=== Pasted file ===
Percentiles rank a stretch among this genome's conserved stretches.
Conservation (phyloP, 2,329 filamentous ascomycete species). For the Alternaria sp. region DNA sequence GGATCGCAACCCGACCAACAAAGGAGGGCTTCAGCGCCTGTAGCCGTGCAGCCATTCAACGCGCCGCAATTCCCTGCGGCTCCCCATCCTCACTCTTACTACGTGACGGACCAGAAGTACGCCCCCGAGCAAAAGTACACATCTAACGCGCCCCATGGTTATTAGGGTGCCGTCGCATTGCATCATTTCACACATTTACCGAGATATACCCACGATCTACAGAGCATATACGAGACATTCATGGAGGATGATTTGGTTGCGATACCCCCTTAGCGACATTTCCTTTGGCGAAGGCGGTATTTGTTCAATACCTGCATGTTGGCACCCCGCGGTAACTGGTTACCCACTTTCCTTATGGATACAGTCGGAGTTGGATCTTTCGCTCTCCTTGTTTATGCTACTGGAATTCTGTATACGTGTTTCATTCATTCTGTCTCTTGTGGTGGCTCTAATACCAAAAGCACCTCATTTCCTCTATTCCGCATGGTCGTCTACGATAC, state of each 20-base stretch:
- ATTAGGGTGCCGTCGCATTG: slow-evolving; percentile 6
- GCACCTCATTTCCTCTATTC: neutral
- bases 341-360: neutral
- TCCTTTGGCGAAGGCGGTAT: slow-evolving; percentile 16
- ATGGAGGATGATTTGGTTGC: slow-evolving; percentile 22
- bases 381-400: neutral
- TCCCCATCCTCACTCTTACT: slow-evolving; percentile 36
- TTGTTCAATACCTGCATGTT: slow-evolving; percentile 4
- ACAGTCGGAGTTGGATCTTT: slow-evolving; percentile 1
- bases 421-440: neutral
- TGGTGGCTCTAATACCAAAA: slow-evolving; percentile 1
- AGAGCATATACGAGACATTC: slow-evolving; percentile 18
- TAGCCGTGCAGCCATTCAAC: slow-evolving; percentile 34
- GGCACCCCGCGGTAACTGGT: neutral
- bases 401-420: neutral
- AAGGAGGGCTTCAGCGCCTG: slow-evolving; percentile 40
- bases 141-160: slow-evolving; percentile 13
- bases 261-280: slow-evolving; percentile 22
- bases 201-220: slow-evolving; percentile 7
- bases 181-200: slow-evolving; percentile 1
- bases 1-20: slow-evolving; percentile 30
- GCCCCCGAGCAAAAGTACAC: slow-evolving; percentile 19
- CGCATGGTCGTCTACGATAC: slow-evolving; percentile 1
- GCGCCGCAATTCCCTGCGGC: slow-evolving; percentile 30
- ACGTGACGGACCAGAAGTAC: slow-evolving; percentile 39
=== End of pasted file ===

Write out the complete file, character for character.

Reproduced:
Percentiles rank a stretch among this genome's conserved stretches.
Conservation (phyloP, 2,329 filamentous ascomycete species). For the Alternaria sp. region DNA sequence GGATCGCAACCCGACCAACAAAGGAGGGCTTCAGCGCCTGTAGCCGTGCAGCCATTCAACGCGCCGCAATTCCCTGCGGCTCCCCATCCTCACTCTTACTACGTGACGGACCAGAAGTACGCCCCCGAGCAAAAGTACACATCTAACGCGCCCCATGGTTATTAGGGTGCCGTCGCATTGCATCATTTCACACATTTACCGAGATATACCCACGATCTACAGAGCATATACGAGACATTCATGGAGGATGATTTGGTTGCGATACCCCCTTAGCGACATTTCCTTTGGCGAAGGCGGTATTTGTTCAATACCTGCATGTTGGCACCCCGCGGTAACTGGTTACCCACTTTCCTTATGGATACAGTCGGAGTTGGATCTTTCGCTCTCCTTGTTTATGCTACTGGAATTCTGTATACGTGTTTCATTCATTCTGTCTCTTGTGGTGGCTCTAATACCAAAAGCACCTCATTTCCTCTATTCCGCATGGTCGTCTACGATAC, state of each 20-base stretch:
- ATTAGGGTGCCGTCGCATTG: slow-evolving; percentile 6
- GCACCTCATTTCCTCTATTC: neutral
- bases 341-360: neutral
- TCCTTTGGCGAAGGCGGTAT: slow-evolving; percentile 16
- ATGGAGGATGATTTGGTTGC: slow-evolving; percentile 22
- bases 381-400: neutral
- TCCCCATCCTCACTCTTACT: slow-evolving; percentile 36
- TTGTTCAATACCTGCATGTT: slow-evolving; percentile 4
- ACAGTCGGAGTTGGATCTTT: slow-evolving; percentile 1
- bases 421-440: neutral
- TGGTGGCTCTAATACCAAAA: slow-evolving; percentile 1
- AGAGCATATACGAGACATTC: slow-evolving; percentile 18
- TAGCCGTGCAGCCATTCAAC: slow-evolving; percentile 34
- GGCACCCCGCGGTAACTGGT: neutral
- bases 401-420: neutral
- AAGGAGGGCTTCAGCGCCTG: slow-evolving; percentile 40
- bases 141-160: slow-evolving; percentile 13
- bases 261-280: slow-evolving; percentile 22
- bases 201-220: slow-evolving; percentile 7
- bases 181-200: slow-evolving; percentile 1
- bases 1-20: slow-evolving; percentile 30
- GCCCCCGAGCAAAAGTACAC: slow-evolving; percentile 19
- CGCATGGTCGTCTACGATAC: slow-evolving; percentile 1
- GCGCCGCAATTCCCTGCGGC: slow-evolving; percentile 30
- ACGTGACGGACCAGAAGTAC: slow-evolving; percentile 39